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Courage changes culture

I’m ever so fascinated with Alan Mullally, who took over as CEO of Ford in 2006 to turn the company’s fortunes around. Last week while listening to a podcast, I heard Alan describe how difficult it was initially to encourage people to break out of their silos and shake up the status quo.

People, particularly his leadership team, were hesitant of change, as was evident from the weekly business plan reviews that Alan had instituted. The leaders in-charge had to present their initiatives with a red/yellow/green status to collectively identify the challenges, determine how it impacts the company’s overall bottom line, and develop a solution. And surprisingly, for the first few weeks, every status report was green, meaning — everything’s fine and dandy; let’s not sweat about it.

The exercise went on for several weeks until Alan, in frustration, blurted out during one of these meetings, “we are going to lose billions of dollars this year. Is there anything that’s not going well here?” Silence. A few weeks later, one executive decided to turn in his report as red. It would’ve cost him his job under the previous leadership, but Alan, he clapped, thanked, acknowledge this executive for being honest and transparent. He then turned to everyone else in the room for insights on what can be done to get the initiative back on the track.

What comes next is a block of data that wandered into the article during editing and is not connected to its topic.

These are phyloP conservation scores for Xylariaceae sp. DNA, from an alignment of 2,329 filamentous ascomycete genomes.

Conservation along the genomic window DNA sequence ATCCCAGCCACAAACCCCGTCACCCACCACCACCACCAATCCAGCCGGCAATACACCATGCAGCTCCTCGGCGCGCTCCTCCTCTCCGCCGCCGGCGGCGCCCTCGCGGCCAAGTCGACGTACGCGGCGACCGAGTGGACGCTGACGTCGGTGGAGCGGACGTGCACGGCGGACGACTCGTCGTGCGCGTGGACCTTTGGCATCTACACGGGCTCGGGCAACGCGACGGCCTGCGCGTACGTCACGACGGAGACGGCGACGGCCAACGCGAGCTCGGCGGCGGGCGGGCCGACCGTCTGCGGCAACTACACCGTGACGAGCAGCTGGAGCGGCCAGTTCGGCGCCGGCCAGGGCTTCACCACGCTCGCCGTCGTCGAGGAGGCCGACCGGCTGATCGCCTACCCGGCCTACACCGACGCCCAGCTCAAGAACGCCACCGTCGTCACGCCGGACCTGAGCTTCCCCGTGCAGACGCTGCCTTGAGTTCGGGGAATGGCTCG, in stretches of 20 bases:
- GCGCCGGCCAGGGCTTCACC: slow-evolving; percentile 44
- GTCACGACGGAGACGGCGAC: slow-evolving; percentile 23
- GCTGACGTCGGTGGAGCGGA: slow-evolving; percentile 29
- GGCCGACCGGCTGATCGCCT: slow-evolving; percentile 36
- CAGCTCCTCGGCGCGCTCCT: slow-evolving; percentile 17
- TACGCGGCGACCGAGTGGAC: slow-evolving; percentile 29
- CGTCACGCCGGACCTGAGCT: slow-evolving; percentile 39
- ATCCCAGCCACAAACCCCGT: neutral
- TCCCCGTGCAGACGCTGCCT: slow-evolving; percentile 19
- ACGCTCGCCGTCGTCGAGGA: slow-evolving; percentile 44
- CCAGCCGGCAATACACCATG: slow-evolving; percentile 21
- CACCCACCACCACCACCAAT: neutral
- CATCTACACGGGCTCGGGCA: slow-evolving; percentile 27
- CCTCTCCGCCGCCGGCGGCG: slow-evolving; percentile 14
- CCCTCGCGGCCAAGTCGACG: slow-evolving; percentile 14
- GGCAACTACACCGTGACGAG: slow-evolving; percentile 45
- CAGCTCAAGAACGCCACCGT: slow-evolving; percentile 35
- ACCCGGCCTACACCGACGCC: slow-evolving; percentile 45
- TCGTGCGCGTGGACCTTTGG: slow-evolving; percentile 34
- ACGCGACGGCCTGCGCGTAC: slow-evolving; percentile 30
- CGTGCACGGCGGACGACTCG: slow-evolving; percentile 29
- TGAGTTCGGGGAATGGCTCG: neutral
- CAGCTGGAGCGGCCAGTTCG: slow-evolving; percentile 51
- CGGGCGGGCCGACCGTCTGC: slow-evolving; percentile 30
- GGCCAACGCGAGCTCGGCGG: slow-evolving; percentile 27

What followed was a valuable discussion that changed the course of Ford’s trajectory from thereon. As weeks went by, more executives showed up with red status reports because they realized being transparent is an opportunity for them to address what’s not working and find solutions that will help them progress.

All because one person chooses to be courageous enough to be humble about his reality. They say, “to change outcomes, change behavior. And to change behavior, change the culture.” But I believe nothing happens unless someone chooses courage and humility over ego and status.